Once unpacked we make use of the pool area, but it is already pretty overcast and so not much browning happens.  We are not doing well for room views as this is the second hotel where the area outside is dominated by a car park – although this one is largely empty!

This evening we have a buffet dinner in the main restaurant which has a wide selection of shellfish including the local speciality of Moreton Bay Bugs – the local delicacy.  Lots of mussels, prawns and oysters alongside this as well as some lobster is a great start to any meal – so two rounds of starters for me.  For me this was followed by part of a large local fish – like we would have a roast at a carvery at home and then some cheese.  There was also some smoked salmon and meats so breakfast is likely to be a treat as well.

Some photos of Brisbane and the Koalas are here.

On Sunday morning our booked trip is to the koala sanctuary at Lone Pine which is nearly 90 years old.  Jackie gets to hold a koala and we can admire the other animals they have added to the collection – a possum, kangaroos, snakes, duck bill platypus, dingo and Tasmanian devil plus many more koalas.

The Koala excursion photos are here.  Typical Koala interest in the crowd looks like this:


The booked trip is by boat along the river – 75 minutes each way.  Intermittent rain storms are encountered both ways (so the forecast was right) and it is lucky that Jackie decided to take her anorak with us as she had originally planned not to take it!  Although not entirely protected from the weather we only get a little wet – by contrast some of the other excursions sound as if they will have been outdoors the entire day.

On the outward journey there is a commentary as we travel up river pointing out some of the sights, including some huge river front mansions all of which have mooring points on the river as well, although few are used. Boats are kept in marinas in Brisbane as it is quicker to drive there than sail down the river.

There have been some severe floods along the river – most recently in 2011.  Back in the 20s/30s there were beaches on part of the river with all sorts of beach related activities – but these have now largely disappeared, despite the creation of a dam a long way upstream which can hold back a lot of the water.  Of course and historically the river may have flooded regularly – as with the rest of Australia the recorded history is not that long!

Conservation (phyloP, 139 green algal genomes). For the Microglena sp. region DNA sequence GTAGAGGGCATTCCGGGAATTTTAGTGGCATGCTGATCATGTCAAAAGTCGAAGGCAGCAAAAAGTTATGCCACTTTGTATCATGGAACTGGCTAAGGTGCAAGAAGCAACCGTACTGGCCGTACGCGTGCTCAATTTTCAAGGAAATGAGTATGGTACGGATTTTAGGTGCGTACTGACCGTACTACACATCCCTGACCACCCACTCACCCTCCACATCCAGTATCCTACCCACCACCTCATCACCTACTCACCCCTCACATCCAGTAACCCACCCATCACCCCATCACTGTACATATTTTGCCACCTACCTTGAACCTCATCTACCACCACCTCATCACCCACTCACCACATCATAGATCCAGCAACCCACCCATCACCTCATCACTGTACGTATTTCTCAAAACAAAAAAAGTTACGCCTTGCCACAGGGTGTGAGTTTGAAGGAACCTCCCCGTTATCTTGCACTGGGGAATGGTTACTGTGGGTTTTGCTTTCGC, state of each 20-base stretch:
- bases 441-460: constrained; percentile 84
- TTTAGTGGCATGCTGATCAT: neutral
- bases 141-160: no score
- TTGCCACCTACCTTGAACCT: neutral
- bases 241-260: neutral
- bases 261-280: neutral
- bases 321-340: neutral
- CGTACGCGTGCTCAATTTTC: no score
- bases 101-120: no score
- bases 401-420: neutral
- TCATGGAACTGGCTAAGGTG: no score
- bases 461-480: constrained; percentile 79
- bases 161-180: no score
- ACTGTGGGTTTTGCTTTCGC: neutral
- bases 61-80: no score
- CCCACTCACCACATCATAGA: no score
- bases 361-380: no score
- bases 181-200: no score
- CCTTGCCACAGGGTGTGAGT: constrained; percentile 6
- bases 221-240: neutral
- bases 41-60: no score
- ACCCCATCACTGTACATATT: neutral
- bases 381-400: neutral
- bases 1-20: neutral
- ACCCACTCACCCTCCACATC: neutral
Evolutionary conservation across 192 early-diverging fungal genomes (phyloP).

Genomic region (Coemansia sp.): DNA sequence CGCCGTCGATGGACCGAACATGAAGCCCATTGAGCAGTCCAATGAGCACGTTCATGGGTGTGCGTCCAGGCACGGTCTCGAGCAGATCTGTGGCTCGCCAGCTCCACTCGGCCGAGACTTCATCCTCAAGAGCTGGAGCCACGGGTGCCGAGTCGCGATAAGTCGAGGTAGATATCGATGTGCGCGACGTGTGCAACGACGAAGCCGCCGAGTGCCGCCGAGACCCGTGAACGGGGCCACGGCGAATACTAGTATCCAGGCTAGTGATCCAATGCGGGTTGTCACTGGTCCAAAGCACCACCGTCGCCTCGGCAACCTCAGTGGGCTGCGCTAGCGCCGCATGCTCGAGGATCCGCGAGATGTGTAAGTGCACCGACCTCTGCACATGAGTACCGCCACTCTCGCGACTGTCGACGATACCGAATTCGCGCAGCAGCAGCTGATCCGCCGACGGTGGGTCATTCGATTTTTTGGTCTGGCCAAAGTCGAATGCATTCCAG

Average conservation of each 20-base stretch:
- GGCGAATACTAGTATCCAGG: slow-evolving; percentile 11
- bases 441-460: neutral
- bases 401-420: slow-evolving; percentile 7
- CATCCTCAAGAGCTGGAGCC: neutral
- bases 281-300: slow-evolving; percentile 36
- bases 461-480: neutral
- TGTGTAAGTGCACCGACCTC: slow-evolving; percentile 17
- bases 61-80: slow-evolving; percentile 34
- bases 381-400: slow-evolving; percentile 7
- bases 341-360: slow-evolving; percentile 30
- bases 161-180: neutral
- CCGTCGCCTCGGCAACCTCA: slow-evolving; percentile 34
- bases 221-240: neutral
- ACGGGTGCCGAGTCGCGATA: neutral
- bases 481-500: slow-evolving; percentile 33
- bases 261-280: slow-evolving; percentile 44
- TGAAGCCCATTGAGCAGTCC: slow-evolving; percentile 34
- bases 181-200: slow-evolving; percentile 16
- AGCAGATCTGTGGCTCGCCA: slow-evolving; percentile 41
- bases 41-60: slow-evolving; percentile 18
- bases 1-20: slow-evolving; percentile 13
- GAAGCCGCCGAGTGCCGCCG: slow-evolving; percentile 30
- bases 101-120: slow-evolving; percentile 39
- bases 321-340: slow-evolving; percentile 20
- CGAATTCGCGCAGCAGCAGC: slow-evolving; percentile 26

A wander along the South Bank area when we return leads to a further dampening and we return to the hotel and find once again that a 50Mb data limit does not go very far.  Facebook users get more for their free money than Flickr adherents.  I should explain that Australia has yet to grasp the concept of free wifi everywhere with easy logins and unlimited capacity.  Our experience of the availability of free wifi in the hotel in Melbourne was apparently unusual and here in Brisbane we can have either an hour or 50Mb.  Loading up a few pictures of Brisbane soon extinguishes my limit as they are going I suspect full size.  Jackie’s Facebook contributions get shrunk I suspect so she gets longer, although still runs out before the hour is up.

We walk through what seems to be a fairly busy shopping centre as we return to the hotel (around 4pm on a Sunday afternoon) – perhaps the Australians are not so wedded as yet to Internet shopping?  We do find another Ugg shop and Jackie is able to add a purple pair to her collection.

In the evening we are directed to the north bank by a member of the hotel staff and whilst our first choice restaurant is closed we select Jellyfish where we eat some good food (mainly fish once again – I have Mulloway, a white fish from Cairns) and watch the people and the river traffic go by.

We sleep better – I think we might finally be on Australian time.

Monday morning and time to pack as we resume our travels.  After breakfast I soon go through my two lots of Internet connection (phone and tablet) as I try to talk to the computer at home.  Team Viewer is the software of choice for this activity.  Getting the cloud to sync some audio files is not going to happen at the moment, so no Archers Omnibus or Cerys Matthews just yet.

Thailand Day 4

Saturday 12 December 2015

Another sunny day lazing around by the pool.  A lovely way to pass the time.

In the late afternoon we have arranged to join a trip to the market in Phuket.  Traffic is heavy so getting there takes a little while.

Like the other markets we have seen in south east Asia it well stocked – the main section is perhaps not as tightly packed as in Ho Chi Minh (and perhaps less varied) but there is still a lot to wander through.

At the back of the market there are food stalls either selling ingredients or a variety of cooked food.  Jackie is not feeling well initially – it is hot and she is struggling.  She chooses one of the small restaurants at the very back of the market and we are given a menu of pictures of the food and make some choices.  I go for shellfish.

All freshly cooked and as she has some water Jackie starts to feel better.  Slight dehydration – a case of getting adjusted to the temperatures and so on.

When it turns up the food is very simple and good and much enjoyed.  During the meal Jackie asserts she now wants to go and find a bag she saw earlier as it might be the right one.